San Diego Law Review

Library of Congress Authority File

http://id.loc.gov/authorities/names/n79122466.html http://id.loc.gov/authorities/names/n96801142.html http://id.loc.gov/authorities/names/n82084598.html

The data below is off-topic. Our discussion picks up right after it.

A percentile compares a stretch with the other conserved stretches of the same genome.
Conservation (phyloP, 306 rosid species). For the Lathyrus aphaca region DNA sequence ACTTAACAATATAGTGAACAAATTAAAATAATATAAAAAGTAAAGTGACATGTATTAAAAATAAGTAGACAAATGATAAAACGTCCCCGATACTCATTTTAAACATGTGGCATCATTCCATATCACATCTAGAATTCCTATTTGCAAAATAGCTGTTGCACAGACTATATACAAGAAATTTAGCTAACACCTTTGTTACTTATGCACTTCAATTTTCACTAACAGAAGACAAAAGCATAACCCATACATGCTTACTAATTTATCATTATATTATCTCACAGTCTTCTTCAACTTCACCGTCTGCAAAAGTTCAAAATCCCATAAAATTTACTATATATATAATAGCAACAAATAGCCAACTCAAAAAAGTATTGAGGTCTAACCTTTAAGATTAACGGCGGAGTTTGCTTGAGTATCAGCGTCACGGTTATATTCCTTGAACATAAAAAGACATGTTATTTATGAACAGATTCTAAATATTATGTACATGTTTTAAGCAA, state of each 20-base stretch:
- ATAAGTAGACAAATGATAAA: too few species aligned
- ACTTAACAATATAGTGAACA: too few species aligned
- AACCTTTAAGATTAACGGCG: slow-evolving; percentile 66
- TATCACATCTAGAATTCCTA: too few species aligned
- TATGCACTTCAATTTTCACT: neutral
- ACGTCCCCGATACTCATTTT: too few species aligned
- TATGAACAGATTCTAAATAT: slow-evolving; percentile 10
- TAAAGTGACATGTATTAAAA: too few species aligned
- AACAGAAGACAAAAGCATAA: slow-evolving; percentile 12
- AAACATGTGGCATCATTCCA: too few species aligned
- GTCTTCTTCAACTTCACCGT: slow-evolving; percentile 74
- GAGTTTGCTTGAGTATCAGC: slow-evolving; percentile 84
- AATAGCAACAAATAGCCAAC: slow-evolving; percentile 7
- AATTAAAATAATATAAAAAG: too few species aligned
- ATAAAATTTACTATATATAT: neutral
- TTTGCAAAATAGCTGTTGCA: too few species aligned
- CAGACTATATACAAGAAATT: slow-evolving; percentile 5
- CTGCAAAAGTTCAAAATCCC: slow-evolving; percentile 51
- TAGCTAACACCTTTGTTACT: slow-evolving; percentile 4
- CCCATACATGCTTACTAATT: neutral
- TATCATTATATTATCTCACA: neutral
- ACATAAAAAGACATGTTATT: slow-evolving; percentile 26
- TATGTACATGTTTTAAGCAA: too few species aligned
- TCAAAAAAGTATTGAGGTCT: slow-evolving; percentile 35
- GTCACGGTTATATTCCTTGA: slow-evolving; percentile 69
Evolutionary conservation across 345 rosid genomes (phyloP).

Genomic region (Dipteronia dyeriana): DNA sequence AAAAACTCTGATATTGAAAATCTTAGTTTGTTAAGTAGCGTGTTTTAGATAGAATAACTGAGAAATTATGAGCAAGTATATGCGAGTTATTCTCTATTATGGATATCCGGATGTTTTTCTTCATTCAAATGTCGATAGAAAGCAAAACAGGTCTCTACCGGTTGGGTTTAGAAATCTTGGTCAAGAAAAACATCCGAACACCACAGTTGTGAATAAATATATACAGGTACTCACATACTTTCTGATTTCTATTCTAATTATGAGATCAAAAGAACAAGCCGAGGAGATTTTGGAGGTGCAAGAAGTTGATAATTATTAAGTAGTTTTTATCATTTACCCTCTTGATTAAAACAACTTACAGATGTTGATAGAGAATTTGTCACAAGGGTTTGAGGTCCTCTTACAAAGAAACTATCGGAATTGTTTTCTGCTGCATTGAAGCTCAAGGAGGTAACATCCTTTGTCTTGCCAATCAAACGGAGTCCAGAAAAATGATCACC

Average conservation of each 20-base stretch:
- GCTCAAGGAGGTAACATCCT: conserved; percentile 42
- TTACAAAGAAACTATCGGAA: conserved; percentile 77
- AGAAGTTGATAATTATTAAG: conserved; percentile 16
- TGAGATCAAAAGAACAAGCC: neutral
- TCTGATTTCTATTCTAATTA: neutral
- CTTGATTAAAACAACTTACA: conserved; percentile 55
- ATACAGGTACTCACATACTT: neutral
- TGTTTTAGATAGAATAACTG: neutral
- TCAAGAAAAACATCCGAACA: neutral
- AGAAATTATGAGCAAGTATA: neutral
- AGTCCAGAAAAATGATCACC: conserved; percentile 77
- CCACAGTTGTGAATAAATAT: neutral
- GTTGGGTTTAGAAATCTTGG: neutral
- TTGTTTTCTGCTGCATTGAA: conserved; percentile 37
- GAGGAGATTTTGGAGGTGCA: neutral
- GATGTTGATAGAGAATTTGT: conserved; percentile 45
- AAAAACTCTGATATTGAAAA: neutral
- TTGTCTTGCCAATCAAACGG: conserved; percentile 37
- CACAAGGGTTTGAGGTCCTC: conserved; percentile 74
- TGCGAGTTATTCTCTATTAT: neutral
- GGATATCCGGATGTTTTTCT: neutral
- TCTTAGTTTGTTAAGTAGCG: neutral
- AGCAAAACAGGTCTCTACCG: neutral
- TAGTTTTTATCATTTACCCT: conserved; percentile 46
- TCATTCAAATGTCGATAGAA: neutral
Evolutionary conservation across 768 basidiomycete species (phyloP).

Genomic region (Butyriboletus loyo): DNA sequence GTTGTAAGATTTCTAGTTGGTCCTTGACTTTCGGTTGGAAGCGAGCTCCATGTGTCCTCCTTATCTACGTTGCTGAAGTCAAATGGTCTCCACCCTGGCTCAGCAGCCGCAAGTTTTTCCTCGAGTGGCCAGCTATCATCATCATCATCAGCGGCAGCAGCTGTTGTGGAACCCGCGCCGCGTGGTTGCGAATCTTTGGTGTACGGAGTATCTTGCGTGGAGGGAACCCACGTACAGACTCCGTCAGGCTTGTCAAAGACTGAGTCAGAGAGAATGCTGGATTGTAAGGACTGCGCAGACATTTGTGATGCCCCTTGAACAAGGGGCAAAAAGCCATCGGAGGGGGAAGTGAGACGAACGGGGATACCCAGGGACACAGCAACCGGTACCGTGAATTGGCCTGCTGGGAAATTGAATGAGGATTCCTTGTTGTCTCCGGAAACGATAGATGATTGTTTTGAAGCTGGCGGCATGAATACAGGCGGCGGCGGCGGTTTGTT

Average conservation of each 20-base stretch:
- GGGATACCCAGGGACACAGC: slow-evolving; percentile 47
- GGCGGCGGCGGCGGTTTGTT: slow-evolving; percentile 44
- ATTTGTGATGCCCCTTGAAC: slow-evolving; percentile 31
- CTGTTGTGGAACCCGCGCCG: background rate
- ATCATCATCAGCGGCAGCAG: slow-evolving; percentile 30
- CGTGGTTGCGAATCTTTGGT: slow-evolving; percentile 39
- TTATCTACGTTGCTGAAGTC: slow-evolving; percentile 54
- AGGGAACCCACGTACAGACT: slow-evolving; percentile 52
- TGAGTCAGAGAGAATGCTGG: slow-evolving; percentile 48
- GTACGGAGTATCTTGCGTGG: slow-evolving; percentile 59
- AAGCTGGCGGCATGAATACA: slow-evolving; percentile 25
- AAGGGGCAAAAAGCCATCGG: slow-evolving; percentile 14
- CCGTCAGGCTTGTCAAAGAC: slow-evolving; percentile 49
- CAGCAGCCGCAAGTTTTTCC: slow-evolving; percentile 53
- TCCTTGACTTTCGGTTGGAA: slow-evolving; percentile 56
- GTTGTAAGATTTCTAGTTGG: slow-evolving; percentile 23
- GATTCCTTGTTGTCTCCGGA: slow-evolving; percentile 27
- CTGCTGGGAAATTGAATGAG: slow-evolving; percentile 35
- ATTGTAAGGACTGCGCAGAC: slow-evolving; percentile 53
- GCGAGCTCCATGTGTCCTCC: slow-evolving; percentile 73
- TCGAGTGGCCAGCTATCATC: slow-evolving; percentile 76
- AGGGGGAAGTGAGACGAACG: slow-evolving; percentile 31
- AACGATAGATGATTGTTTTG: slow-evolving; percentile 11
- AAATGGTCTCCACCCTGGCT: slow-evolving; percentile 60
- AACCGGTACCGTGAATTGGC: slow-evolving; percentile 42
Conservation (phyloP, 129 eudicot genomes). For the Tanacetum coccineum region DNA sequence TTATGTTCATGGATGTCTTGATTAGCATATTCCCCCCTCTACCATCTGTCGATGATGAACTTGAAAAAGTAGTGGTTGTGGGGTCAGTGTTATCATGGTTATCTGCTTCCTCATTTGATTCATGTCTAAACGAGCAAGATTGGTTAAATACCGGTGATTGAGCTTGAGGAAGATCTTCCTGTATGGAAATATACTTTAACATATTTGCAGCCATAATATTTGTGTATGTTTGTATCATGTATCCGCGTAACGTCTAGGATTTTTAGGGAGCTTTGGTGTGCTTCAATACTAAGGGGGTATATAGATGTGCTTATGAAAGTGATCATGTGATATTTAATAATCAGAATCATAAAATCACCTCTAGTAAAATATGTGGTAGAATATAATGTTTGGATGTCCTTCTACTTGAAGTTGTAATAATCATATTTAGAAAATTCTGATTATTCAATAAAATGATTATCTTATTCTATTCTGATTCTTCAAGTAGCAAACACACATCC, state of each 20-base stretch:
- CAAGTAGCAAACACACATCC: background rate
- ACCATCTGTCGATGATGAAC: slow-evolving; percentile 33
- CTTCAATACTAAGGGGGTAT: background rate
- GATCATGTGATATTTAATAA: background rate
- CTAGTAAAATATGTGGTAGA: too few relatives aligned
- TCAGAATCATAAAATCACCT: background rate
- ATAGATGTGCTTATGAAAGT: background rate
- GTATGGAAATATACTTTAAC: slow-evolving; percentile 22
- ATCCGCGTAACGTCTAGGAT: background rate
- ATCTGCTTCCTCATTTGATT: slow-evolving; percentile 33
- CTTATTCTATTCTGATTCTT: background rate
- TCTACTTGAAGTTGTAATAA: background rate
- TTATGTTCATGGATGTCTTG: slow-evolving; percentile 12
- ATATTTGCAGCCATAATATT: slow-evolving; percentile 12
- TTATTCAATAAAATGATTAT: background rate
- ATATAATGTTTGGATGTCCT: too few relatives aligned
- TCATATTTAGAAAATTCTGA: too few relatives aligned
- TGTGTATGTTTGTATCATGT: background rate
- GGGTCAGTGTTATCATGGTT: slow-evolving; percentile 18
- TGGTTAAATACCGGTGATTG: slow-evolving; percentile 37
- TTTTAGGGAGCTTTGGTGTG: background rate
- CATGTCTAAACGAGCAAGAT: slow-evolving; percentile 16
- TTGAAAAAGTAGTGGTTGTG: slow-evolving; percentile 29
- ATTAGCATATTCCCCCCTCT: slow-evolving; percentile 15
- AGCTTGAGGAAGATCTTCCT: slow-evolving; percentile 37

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This Article addresses key questions about expert bioethics testimony4 from within the framework of the basic rule concerning expert witnesses, Federal Rule of Evidence 702.' This Rule6 requires judges to affirmatively answer three basic questions before admitting expert testimony: (1) does this witness qualify as an expert by knowledge, skill, experience, training, or education; (2) does the testimony consist of scientific, technical or other specialized knowledge; and (3) will the testimony assist the trier of fact. Bioethics testimony presents distinctive problems in each area, on which commentators have not necessarily focused. Part II of this Article addresses the question of expert qualifications. First, it briefly surveys concerns about bioethics experts' qualifications. Part II then suggests that judges should be aware of the problem of generalization of expertise, in order to determine whether a bioethics expert is qualified to testify about a particular issue and how to limit the scope of the expert's testimony. Part 1H addresses the question of reliability. After addressing concerns regarding the reliability of nonscience testimony, it argues that, in light of the Supreme Court's recent decision in Kumho Tire v. Carmichael, judges should require parties proffering expert bioethics testimony to point to indicators of reliability used in the field of bioethics, rather than categorically exclude normative bioethics testimony. Part IV outlines the concerns about the helpfulness of bioethics testimony. It suggests that, to determine if bioethics testimony will be helpful, judges should make a threshold assessment of the relation of the bioethics testimony to current law. If the testimony conflicts directly with law, or merely restates it, the testimony should not ordinarily be admitted.